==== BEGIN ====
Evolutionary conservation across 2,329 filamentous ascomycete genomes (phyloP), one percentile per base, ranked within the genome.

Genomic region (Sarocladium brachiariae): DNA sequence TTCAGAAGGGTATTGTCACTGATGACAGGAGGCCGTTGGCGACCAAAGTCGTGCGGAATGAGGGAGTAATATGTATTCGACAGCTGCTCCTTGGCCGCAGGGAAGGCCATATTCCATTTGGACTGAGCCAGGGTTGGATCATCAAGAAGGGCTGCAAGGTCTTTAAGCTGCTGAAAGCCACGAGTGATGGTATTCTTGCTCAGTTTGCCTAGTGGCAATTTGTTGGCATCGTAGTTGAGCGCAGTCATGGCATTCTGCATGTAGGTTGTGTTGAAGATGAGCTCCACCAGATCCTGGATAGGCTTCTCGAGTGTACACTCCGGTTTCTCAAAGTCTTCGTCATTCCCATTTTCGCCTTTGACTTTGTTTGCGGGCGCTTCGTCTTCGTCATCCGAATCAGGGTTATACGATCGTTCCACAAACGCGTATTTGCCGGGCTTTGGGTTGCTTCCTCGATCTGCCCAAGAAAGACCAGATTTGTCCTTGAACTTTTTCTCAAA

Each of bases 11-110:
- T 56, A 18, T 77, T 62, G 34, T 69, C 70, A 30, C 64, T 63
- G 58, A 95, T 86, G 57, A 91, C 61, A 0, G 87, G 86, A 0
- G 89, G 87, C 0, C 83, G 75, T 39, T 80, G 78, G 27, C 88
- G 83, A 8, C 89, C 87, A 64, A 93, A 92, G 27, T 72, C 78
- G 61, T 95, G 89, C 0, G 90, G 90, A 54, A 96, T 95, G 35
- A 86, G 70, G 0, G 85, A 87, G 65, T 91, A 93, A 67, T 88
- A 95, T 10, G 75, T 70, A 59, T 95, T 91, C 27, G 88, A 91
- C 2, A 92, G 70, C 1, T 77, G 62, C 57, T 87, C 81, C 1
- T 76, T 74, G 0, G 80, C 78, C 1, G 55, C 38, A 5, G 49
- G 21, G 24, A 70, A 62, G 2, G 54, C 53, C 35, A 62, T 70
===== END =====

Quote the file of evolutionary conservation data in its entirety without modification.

Evolutionary conservation across 2,329 filamentous ascomycete genomes (phyloP), one percentile per base, ranked within the genome.

Genomic region (Sarocladium brachiariae): DNA sequence TTCAGAAGGGTATTGTCACTGATGACAGGAGGCCGTTGGCGACCAAAGTCGTGCGGAATGAGGGAGTAATATGTATTCGACAGCTGCTCCTTGGCCGCAGGGAAGGCCATATTCCATTTGGACTGAGCCAGGGTTGGATCATCAAGAAGGGCTGCAAGGTCTTTAAGCTGCTGAAAGCCACGAGTGATGGTATTCTTGCTCAGTTTGCCTAGTGGCAATTTGTTGGCATCGTAGTTGAGCGCAGTCATGGCATTCTGCATGTAGGTTGTGTTGAAGATGAGCTCCACCAGATCCTGGATAGGCTTCTCGAGTGTACACTCCGGTTTCTCAAAGTCTTCGTCATTCCCATTTTCGCCTTTGACTTTGTTTGCGGGCGCTTCGTCTTCGTCATCCGAATCAGGGTTATACGATCGTTCCACAAACGCGTATTTGCCGGGCTTTGGGTTGCTTCCTCGATCTGCCCAAGAAAGACCAGATTTGTCCTTGAACTTTTTCTCAAA

Each of bases 11-110:
- T 56, A 18, T 77, T 62, G 34, T 69, C 70, A 30, C 64, T 63
- G 58, A 95, T 86, G 57, A 91, C 61, A 0, G 87, G 86, A 0
- G 89, G 87, C 0, C 83, G 75, T 39, T 80, G 78, G 27, C 88
- G 83, A 8, C 89, C 87, A 64, A 93, A 92, G 27, T 72, C 78
- G 61, T 95, G 89, C 0, G 90, G 90, A 54, A 96, T 95, G 35
- A 86, G 70, G 0, G 85, A 87, G 65, T 91, A 93, A 67, T 88
- A 95, T 10, G 75, T 70, A 59, T 95, T 91, C 27, G 88, A 91
- C 2, A 92, G 70, C 1, T 77, G 62, C 57, T 87, C 81, C 1
- T 76, T 74, G 0, G 80, C 78, C 1, G 55, C 38, A 5, G 49
- G 21, G 24, A 70, A 62, G 2, G 54, C 53, C 35, A 62, T 70